Baseball Players can now be Present Fathers Right from the Start
Major League Baseball recently added a new common-sense roster rule allowing fathers of newborns to have up to three days paternity leave after the birth of a child.
In the Major Leagues time off is a relatively new concept. Tom Grieve, a Rangers broadcaster, who played from 1970 to 1979, said he never thought to ask for time off. “You go home for two days, and someone else might make the team ahead of you,” he said. Grieve was traded to the Mets before the 1978 season and said he missed the birth of his daughter, Katie, because he did not want to lose a day of spring training. He made the opening day roster, but he said that when he looks back it was not worth it.
But this all changed with the birth of Elizabeth Grace Lewis, daughter to the Texas Rangers’ right-hander Colby Lewis. For the first time in Baseball history her father was placed on the paternity leave list to be present for her birth.
The list is new to baseball this season, allowing a team to replace a player on the active roster for up to three days for the birth of a child. The change was discussed last fall at the general managers’ meetings.
“Teams were basically granting it anyway, but they ended up playing short, and that really wasn’t the goal,” said Peter Woodfork, a senior vice president with Major League Baseball. “It leaves no gray area. Neither side feels like, ‘Well, we really want you to stay.’ There’s no guilt, and it helps both sides.”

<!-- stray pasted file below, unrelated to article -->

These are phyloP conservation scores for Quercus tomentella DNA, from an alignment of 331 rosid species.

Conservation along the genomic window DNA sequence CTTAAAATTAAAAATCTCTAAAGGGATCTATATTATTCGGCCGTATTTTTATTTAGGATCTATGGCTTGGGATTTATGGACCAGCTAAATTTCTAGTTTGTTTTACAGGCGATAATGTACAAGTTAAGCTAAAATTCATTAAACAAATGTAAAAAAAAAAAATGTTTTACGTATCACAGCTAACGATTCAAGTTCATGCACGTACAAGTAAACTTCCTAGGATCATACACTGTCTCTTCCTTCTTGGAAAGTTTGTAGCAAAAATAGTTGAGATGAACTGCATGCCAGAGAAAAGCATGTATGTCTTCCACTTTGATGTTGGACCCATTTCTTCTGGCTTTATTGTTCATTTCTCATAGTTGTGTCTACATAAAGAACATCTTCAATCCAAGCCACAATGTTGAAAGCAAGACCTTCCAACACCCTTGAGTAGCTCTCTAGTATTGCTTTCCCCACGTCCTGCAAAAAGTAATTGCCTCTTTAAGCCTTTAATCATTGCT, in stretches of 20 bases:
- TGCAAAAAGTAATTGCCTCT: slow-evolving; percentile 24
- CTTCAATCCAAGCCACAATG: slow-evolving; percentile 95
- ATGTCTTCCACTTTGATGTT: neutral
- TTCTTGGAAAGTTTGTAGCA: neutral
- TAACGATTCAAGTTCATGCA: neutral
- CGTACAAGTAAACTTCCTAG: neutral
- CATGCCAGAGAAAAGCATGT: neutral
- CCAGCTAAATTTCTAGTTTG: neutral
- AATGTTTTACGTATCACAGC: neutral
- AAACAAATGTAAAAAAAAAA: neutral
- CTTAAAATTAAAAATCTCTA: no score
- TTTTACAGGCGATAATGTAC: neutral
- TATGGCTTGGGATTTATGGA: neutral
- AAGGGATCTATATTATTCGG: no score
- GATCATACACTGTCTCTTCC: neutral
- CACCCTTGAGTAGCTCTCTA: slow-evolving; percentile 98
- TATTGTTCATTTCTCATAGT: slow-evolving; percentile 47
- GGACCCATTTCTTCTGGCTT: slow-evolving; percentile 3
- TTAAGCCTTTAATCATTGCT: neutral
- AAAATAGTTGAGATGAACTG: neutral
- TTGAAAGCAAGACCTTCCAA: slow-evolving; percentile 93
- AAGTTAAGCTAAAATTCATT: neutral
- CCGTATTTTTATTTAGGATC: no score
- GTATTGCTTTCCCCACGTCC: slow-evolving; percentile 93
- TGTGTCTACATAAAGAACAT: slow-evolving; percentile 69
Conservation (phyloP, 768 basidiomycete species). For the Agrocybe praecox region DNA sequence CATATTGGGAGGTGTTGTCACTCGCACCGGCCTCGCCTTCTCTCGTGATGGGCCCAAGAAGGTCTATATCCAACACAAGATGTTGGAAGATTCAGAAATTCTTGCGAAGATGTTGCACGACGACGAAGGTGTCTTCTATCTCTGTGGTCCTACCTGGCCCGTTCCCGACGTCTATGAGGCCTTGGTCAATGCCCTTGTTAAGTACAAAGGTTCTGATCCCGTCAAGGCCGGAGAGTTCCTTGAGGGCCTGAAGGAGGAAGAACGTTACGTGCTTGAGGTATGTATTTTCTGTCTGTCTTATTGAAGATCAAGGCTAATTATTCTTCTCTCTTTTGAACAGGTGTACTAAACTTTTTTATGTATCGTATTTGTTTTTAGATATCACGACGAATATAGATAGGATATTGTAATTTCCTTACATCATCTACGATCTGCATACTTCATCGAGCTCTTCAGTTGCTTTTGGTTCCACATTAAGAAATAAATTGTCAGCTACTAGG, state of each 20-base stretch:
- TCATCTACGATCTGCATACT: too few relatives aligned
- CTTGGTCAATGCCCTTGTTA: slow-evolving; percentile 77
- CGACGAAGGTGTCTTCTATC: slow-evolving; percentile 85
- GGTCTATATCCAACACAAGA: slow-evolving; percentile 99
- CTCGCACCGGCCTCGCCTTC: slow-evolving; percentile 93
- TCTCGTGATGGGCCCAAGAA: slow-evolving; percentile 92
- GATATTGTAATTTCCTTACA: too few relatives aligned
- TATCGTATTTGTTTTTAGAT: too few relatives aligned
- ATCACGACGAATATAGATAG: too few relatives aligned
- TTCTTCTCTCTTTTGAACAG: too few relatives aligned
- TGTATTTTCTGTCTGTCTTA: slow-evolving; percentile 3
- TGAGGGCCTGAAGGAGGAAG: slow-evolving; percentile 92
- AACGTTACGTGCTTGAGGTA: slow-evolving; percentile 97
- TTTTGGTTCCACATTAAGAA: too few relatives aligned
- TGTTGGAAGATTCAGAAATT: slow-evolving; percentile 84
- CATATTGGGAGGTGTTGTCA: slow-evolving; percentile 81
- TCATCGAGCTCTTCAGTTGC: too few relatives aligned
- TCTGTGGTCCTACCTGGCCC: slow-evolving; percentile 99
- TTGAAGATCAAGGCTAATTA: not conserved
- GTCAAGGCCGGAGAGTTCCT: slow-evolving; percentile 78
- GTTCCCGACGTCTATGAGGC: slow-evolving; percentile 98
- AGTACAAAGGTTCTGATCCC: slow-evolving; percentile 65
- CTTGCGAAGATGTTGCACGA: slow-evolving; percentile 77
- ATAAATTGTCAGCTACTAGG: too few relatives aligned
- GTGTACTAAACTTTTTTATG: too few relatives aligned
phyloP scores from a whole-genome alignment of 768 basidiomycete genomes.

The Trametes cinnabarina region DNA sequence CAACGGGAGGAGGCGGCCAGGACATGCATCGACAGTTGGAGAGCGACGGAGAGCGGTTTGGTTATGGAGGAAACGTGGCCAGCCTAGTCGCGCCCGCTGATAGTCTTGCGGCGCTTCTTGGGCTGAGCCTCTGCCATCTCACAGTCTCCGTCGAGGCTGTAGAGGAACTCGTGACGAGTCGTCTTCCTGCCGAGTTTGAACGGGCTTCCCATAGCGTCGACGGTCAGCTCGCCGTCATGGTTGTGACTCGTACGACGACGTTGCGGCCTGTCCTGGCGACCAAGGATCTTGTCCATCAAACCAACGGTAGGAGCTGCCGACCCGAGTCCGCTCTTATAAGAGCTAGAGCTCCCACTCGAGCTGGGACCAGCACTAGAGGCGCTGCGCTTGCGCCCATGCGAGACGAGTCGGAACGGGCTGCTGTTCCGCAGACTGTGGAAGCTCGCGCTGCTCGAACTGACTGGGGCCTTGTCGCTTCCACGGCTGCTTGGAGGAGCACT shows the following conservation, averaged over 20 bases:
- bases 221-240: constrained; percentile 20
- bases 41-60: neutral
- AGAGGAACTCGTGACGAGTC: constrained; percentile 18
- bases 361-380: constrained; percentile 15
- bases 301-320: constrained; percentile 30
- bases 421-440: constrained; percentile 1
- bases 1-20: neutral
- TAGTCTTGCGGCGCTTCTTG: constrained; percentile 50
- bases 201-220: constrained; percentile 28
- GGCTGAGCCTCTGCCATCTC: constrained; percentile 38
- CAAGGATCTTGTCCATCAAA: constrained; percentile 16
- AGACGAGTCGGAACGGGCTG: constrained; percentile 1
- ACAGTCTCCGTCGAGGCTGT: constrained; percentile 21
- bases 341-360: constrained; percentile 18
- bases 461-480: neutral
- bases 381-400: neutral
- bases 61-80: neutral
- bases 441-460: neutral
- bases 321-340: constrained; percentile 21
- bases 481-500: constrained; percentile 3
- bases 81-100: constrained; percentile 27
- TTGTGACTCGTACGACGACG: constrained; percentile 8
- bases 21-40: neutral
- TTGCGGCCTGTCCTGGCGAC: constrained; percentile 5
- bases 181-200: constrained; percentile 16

This is baseball’s latest common-sense roster rule; another new one provides for a seven-day disabled list for a player with a concussion. For several years, players have been allowed to spend three to seven days on a bereavement list for a sudden death or illness of a close relative.
Jeffrey Feulner and the Men’s Divorce Law Firm advocate father’s rights in all professions and walks of life. If you are curious about your rights as a father in a family law matter contact us today to see how we can help your case.